Barrow Scientist Awarded NIH Grants to Improve Imaging for Brain Tumors
Barrow researcher Chad Quarles, PhD, and his team have received two R01 grants from the National Institutes of Health to develop advanced imaging methods for brain cancer, specifically glioblastoma. Among adults, glioblastoma is the deadliest and most common of the tumors that originate in the brain.
The grants provide more than $2 million over five years, allowing the team to research safe, affordable, and accurate imaging methods that are specifically sensitive to the unique biology of glioblastoma and other brain tumors.
Dr. Quarles said that although there have been advancements in therapeutic options for people with brain tumors, standard clinical imaging methods are unable to reliably and efficiently show whether a tumor is responding to therapy or continuing to grow. This forces clinicians to take a “wait and see” approach before considering changes to a person’s treatment.
“We want to leverage advances in imaging technology to develop targeted bioimaging methods that are specifically sensitive to a tumor’s underlying cellular, molecular, and metabolic features,” Dr. Quarles explained.
He said next-generation imaging methods could not only enable physicians to evaluate treatment response early on, but these methods could also better characterize tumors, define their margins, and predict where they will recur. These improvements could help physicians to select patient-specific therapeutic strategies that are tailored to a tumor’s unique biological signature.
Currently, contrast-enhanced MRI (CE-MRI) is the primary means to detect new and recurrent brain tumors, as well as to assess therapeutic response. However, this type of imaging cannot delineate between tumor types and is confounded by treatment effects.
“Contrast enhancement can occur where there’s tumor recurrence, but it can also occur as a consequence of radiation therapy,” Dr. Quarles said. “If we scan a patient every two to three months, it may take six months to figure out if that new enhancement originates from radiation effects or tumor recurrence. With these new imaging methods, we might be able to pick up on these changes over the course of weeks.”
Dr. Quarles said dynamic susceptibility contrast MRI (DSC-MRI) has been one of the most reliable methods for making this distinction in contrast enhancement because it can show changes in blood volume. To grow, cancerous tumor cells rely on the formation of new blood vessels — a process called angiogenesis.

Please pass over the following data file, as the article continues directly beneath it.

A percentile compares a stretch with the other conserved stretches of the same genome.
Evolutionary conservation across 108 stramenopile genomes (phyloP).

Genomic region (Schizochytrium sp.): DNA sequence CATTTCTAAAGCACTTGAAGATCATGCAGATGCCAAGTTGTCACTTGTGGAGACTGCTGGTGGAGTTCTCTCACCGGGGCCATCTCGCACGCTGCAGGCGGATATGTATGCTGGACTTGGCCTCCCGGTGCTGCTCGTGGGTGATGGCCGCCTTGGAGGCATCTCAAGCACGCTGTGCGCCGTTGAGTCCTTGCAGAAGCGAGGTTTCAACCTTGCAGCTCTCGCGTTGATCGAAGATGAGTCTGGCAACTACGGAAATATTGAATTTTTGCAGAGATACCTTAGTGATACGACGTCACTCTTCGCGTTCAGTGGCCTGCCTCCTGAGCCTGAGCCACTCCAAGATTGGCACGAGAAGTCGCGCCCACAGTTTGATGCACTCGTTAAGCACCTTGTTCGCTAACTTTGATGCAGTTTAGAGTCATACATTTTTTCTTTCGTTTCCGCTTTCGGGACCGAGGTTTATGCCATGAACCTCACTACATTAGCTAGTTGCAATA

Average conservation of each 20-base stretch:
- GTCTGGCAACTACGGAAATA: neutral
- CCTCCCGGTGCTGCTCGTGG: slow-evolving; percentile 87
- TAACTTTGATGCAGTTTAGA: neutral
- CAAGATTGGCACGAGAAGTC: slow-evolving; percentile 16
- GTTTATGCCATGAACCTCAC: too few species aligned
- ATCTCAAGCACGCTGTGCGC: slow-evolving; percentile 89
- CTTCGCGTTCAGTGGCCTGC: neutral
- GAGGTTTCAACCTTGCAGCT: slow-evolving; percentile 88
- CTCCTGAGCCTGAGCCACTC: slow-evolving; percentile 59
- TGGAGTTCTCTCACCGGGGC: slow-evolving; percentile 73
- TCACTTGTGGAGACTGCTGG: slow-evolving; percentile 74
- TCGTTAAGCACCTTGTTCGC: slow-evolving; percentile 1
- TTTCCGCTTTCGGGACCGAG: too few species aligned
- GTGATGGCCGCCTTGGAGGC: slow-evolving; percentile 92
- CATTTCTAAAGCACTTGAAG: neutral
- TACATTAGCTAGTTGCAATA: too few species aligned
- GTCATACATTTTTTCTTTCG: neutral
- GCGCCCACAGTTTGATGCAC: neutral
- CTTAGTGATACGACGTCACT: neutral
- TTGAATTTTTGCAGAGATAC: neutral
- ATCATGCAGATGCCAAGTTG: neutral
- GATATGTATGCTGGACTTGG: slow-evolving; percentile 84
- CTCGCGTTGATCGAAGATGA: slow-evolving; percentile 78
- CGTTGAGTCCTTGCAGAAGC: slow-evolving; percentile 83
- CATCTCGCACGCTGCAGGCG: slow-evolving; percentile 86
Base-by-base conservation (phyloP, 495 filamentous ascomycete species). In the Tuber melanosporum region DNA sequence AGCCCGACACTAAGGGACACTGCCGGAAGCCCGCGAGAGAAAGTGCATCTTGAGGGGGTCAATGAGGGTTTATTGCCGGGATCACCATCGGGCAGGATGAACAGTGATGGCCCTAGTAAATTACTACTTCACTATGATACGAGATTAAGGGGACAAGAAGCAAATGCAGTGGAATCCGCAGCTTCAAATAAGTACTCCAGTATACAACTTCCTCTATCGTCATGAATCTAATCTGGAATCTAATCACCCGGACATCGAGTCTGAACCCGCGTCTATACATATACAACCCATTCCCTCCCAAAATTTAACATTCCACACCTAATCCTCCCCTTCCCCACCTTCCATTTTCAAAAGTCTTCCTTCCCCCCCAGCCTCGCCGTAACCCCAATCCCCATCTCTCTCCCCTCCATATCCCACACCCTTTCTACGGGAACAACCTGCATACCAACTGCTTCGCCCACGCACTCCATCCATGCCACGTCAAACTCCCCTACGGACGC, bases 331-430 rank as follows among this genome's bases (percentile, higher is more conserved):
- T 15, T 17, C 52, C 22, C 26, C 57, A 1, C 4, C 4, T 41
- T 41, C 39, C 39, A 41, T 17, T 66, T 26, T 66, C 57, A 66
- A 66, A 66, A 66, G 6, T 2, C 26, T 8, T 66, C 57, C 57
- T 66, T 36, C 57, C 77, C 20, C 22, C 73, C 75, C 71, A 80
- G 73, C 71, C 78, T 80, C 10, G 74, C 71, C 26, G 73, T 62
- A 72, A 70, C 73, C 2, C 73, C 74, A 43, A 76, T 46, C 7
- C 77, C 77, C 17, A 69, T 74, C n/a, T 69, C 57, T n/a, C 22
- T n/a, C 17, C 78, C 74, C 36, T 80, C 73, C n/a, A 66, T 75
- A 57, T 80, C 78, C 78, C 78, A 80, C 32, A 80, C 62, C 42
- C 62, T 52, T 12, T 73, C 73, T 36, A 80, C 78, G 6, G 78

He and his team believe advanced DSC-MRI could overcome the limitations of standard imaging and potentially impact radiographic diagnosis, response assessment, and image-guided biopsies.
Dr. Quarles and his team have developed and validated new DSC-MRI techniques for brain tumor imaging and are now working to optimize and validate the use of these techniques in a clinical setting.
We want to leverage advances in imaging technology to develop targeted bioimaging methods that are specifically sensitive to a tumor’s underlying cellular, molecular, and metabolic features.
-Dr. Chad Quarles, Associate Professor, Imaging Research
“The way we validate these methods in patients is by using image-guided biopsies,” he said. “We specifically recruit patients who are going to have brain tumor surgery and add on our scan before their surgery. The neurosurgeons mark specifically in the imaging space where the tumor samples came from so that we can spatially align those samples to our advanced imaging data.”
Dr. Quarles said the willingness of the neurosurgeons and neuroradiologists to work with scientists was one of the reasons he brought his research to Barrow in August 2015.
“You have to demonstrate that the imaging methods you develop have the sensitivity and specificity that’s necessary for making clinical decisions, but then to get it into actual clinical use you have to have clinicians who are willing to try new methods,” he said.
While brain tumors are the main focus of the R01 grants, Dr. Quarles said his lab has also received funding to apply bioimaging methods in people with Alzheimer’s disease and amyotrophic lateral sclerosis (ALS).